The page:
Estimating the yield impact by TS has yet to be determined.  In cotton, defoliation by TS does not always equate to a yield loss, and when the disease develops late the growing season (NAWF5) there is little impact on yield.  In soybean, university hail simulation studies have reported that 60% defoliation (from the lower canopy) at R3 or R5 stages of growth contributes to a 10% loss in yield, while 60% defoliation at R6 contributed to less than 5% loss in yield.  Though hail studies are not a perfect comparison to a disease, especially one like TS that produces a toxin, it does provide some basis for determining yield losses.  During the 2016 cropping season, TS was not the only disease or contributing factor for yield loss, but it seem to have been an important issue, at least in a few fields.

There is need for applied research to better understand how to manage this disease; however, based on what is known about other foliar diseases and what was observed last year some basic principles of disease management can be adapted. Variety selection is important as some varieties were more susceptible to TS than others, therefore, soybean varieties that were observed to be susceptible to TS should be avoided in fields with a history of TS.  Some of the more susceptible varieties observed in 2016 consisted of Armor 47R13, Asgrow 4632, Credenz CZ 5150, Stine 47LF32 and Dyna Gro 48RS53 (cross ref.:  Delta Grow DG 4765GENRR2Y, MorSoy R247X12, Mycogen 5N479R2, Progeny P4850RYS, and Croplan R2C4752S), just to name a few.  Cultural practices that consist of rotation with corn, grain sorghum or rice will reduce the amount of inoculum for the subsequent crop.  Because the pathogen overwinters in crop debris and in the soil (2 yrs), producers should take into consideration this disease may be more problematic in fields with a history of the disease in cotton and soybean.  Planting and production practices that promote a quick canopy closer may be at a higher risk for TS development, which needs to be further investigated.  Though most university research trials of foliar diseases in North America have focused on frogeye leaf spot and Cercospora leaf blight, there have been some fungicide trials on TS in South America. In these trials, fluxapyroxad (an SDHI fungicide and one of the components in Priaxor) and prothioconazole (a DMI or triazole fungicide that is one of the components in Stratego YLD) fungicides have been efficient in controlling TS.  Such trials are needed, but laboratory experiments are being planned this winter to determine the efficacy of these and other commonly used fungicides to suppress fungal growth from isolates collected in Arkansas.  Furthermore, because TS begins in the lower canopy like sheath blight in rice, fungicide timing will be an important component in plant protection.  Suppressing disease development before it has a chance to move up the canopy and utilizing enough water volume to carry the fungicide into the canopy will be important factors in managing this disease.  So, scout and monitor fields near canopy closure for TS development, and if conditions are forecasted to favor disease development, a fungicide may be warranted to protect soybean yield potential.  If a fungicide is used to manage TS leaving three non-treated strips in the field can be helpful to determine its impact on yield.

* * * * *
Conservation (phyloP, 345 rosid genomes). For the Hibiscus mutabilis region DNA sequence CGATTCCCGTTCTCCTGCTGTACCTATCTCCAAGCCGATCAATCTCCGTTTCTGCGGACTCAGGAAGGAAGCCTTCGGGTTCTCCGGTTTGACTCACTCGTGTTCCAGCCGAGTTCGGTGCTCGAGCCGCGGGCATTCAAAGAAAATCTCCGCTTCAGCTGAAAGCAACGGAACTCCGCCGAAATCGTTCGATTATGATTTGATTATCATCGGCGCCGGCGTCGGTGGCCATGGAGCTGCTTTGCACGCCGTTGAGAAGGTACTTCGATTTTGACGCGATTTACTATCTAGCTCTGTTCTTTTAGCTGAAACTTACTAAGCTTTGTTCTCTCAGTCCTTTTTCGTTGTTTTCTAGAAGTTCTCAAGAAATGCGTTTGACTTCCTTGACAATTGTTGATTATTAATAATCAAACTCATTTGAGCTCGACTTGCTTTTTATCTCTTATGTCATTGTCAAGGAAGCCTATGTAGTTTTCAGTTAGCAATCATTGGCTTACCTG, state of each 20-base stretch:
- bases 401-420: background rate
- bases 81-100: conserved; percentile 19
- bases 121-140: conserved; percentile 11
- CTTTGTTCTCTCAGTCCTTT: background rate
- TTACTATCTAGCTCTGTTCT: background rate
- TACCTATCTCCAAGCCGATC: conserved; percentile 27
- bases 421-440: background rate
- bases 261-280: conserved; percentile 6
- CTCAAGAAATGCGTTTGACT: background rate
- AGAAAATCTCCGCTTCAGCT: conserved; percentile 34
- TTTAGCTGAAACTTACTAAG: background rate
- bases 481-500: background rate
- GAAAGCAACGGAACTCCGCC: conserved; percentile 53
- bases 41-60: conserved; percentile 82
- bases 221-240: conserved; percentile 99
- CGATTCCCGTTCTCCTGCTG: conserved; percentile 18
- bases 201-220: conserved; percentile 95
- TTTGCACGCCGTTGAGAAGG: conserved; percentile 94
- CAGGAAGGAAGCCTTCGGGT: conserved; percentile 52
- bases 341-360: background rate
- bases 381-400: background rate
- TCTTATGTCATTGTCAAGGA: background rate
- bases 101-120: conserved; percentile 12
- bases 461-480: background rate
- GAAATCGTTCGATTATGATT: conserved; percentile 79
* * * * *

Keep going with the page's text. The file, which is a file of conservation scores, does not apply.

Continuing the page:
If you have any questions please feel contact Travis Faske at tfaske@uaex.edu.